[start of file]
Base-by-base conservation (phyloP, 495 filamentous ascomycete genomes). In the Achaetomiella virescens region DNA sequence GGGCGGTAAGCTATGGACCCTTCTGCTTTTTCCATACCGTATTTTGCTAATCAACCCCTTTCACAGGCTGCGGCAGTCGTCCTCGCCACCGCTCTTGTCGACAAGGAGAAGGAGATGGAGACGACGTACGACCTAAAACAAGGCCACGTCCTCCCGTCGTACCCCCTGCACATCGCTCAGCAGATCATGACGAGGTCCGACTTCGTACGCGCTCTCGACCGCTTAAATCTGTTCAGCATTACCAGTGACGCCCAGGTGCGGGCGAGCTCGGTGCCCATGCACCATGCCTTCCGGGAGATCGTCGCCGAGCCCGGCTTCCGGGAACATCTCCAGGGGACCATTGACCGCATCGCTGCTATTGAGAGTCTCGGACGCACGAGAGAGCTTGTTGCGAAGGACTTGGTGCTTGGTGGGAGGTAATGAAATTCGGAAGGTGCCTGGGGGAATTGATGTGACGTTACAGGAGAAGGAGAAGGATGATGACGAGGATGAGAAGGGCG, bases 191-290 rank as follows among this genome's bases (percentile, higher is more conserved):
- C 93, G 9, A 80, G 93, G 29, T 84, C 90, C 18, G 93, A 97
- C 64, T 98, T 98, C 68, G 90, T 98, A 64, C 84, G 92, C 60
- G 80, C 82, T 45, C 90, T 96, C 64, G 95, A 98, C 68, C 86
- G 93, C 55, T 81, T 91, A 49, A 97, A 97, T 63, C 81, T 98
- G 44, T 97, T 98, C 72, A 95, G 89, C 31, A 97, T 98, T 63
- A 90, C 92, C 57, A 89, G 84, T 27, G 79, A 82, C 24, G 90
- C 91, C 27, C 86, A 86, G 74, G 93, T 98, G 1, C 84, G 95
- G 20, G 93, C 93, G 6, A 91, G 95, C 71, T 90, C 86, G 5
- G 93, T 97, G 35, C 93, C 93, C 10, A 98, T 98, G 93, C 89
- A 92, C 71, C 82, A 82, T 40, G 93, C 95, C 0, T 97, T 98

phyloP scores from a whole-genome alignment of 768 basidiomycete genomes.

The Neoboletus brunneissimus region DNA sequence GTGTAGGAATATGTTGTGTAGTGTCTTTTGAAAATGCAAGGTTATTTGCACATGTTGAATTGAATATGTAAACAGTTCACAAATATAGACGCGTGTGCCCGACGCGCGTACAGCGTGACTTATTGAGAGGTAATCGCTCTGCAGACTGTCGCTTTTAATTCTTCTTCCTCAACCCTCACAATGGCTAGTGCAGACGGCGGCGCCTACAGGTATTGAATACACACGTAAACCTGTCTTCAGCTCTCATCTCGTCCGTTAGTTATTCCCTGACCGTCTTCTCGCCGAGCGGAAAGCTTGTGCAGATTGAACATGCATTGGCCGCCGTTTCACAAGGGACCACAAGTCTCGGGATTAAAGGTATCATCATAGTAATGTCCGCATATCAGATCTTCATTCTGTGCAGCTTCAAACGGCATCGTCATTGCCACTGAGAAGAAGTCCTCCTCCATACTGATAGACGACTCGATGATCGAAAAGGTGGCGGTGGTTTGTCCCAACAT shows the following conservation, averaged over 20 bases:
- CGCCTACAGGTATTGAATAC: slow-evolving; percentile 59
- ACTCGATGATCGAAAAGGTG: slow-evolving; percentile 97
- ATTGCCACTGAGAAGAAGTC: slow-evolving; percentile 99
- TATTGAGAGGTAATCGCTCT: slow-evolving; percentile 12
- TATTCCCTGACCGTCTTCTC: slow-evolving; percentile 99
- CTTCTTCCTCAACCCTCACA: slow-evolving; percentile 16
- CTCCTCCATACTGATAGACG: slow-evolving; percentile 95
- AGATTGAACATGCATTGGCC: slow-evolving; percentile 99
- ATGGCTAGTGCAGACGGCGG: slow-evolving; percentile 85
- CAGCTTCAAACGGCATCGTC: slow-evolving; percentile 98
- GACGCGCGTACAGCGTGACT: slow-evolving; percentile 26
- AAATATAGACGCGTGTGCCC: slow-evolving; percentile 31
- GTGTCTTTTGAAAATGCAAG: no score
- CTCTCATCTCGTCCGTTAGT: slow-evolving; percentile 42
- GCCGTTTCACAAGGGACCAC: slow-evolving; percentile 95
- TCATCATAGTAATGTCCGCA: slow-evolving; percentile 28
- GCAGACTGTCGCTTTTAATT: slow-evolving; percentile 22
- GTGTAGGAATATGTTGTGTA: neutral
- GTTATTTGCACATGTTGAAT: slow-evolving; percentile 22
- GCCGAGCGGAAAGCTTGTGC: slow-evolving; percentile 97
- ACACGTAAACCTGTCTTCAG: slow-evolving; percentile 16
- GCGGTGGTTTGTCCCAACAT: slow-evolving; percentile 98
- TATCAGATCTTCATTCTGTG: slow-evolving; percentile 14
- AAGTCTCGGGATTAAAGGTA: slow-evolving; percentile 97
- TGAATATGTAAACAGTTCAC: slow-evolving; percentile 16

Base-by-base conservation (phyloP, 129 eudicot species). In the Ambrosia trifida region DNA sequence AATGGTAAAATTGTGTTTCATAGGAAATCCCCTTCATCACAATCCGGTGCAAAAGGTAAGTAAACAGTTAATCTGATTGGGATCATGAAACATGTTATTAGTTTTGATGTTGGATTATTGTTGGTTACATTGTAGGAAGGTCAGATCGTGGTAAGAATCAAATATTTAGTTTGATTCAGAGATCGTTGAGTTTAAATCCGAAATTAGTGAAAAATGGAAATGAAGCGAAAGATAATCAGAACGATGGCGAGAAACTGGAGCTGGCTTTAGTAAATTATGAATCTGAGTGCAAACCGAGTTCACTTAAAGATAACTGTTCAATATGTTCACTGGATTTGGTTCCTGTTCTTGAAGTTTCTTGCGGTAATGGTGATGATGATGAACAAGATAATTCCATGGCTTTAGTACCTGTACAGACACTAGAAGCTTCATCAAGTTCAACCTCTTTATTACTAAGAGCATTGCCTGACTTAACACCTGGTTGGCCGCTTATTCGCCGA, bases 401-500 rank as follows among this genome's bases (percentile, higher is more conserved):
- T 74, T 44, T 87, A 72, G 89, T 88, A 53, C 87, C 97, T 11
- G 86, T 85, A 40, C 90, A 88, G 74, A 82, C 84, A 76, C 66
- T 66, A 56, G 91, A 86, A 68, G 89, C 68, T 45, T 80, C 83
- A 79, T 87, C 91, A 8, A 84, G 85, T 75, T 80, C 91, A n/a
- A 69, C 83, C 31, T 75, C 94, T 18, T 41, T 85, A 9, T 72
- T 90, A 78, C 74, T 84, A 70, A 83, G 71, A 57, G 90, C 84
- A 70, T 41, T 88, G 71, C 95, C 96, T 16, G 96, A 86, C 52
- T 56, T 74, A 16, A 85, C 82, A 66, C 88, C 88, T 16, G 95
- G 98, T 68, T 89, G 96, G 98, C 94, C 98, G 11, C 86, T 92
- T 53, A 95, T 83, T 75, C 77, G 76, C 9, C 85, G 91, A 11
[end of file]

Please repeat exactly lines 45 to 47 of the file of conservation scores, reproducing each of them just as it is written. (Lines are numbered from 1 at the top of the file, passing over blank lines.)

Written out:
- T 90, A 78, C 74, T 84, A 70, A 83, G 71, A 57, G 90, C 84
- A 70, T 41, T 88, G 71, C 95, C 96, T 16, G 96, A 86, C 52
- T 56, T 74, A 16, A 85, C 82, A 66, C 88, C 88, T 16, G 95